The Year of Mobile TV

I find myself talking endlessly to people lately about mobile tv/video. There is oodles of interest, but some nervousness too, only a little of which is warranted.

The right thing to be nervous about is subscription rates. As one market researcher put it to me recently, North American focus group participants are not to be trusted. They say they will pay $5-7/month for all sorts of services — but they also only want to pay $5-7/month for all the services to which they are subscribed. That’s tough math to make work.

Am I nervous, however, about mobile video in general? You’ve got to be kidding: It will be gigantic. It is already here in many countries,, and it is going to be much bigger than anyone thinks.

The real question, however, is what the mix will be between ad-supported and subscription-supported content. For my part, I think the skew will be less toward the subscription direction than many people think.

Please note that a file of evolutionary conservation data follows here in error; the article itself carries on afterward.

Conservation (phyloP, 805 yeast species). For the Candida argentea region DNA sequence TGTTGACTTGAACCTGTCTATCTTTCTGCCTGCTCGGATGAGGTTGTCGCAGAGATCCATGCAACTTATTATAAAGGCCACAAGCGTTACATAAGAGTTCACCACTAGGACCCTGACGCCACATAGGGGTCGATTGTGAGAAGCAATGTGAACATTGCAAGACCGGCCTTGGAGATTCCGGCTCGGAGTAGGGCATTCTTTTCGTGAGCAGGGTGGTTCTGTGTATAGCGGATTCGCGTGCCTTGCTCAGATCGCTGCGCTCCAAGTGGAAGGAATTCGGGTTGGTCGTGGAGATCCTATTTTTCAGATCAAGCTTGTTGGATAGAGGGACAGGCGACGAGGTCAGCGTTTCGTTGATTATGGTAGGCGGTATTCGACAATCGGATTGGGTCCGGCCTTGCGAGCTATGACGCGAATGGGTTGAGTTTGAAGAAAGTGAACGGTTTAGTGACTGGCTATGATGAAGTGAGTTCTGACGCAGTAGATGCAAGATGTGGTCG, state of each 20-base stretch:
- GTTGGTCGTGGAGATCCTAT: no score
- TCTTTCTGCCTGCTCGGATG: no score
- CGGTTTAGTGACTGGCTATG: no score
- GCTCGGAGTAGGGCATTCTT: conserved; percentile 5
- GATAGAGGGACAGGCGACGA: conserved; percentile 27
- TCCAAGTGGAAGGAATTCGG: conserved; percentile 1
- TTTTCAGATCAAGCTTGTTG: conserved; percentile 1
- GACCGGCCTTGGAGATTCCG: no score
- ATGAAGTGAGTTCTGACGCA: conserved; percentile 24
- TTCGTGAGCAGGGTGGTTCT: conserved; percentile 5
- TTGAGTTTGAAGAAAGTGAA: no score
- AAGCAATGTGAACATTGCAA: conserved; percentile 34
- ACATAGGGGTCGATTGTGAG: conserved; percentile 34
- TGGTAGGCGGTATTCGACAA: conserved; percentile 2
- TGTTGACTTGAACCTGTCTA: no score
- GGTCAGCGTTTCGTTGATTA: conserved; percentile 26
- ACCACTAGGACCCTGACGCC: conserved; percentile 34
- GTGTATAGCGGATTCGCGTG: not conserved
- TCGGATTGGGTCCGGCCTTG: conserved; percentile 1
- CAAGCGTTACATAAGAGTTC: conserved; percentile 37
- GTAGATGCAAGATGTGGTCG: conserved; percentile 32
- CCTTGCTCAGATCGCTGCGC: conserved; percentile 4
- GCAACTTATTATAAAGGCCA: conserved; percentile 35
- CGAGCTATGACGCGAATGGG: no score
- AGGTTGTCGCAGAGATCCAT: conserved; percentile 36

1. There are three real issues with mobile video. The first is content: either license it, or create it. However, the current content owners and distributors (tv stations and networks) are pursuing mobile initiatives and aren’t likely to license much if any content to telephone companies.
    For TV stations, with already licensed content, it’s an incremental service on top of home-based viewing and a way to make their services ubiquitous.
    The real issue is where people will be when they watch. They won’t be sleeping, they won’t be at home, they won’t be driving, and they are unlikely to be at work. What’s left?
    John Willkie

  2. What’s left are teenagers, retirees, and the unemployed. A mixed market, to be sure.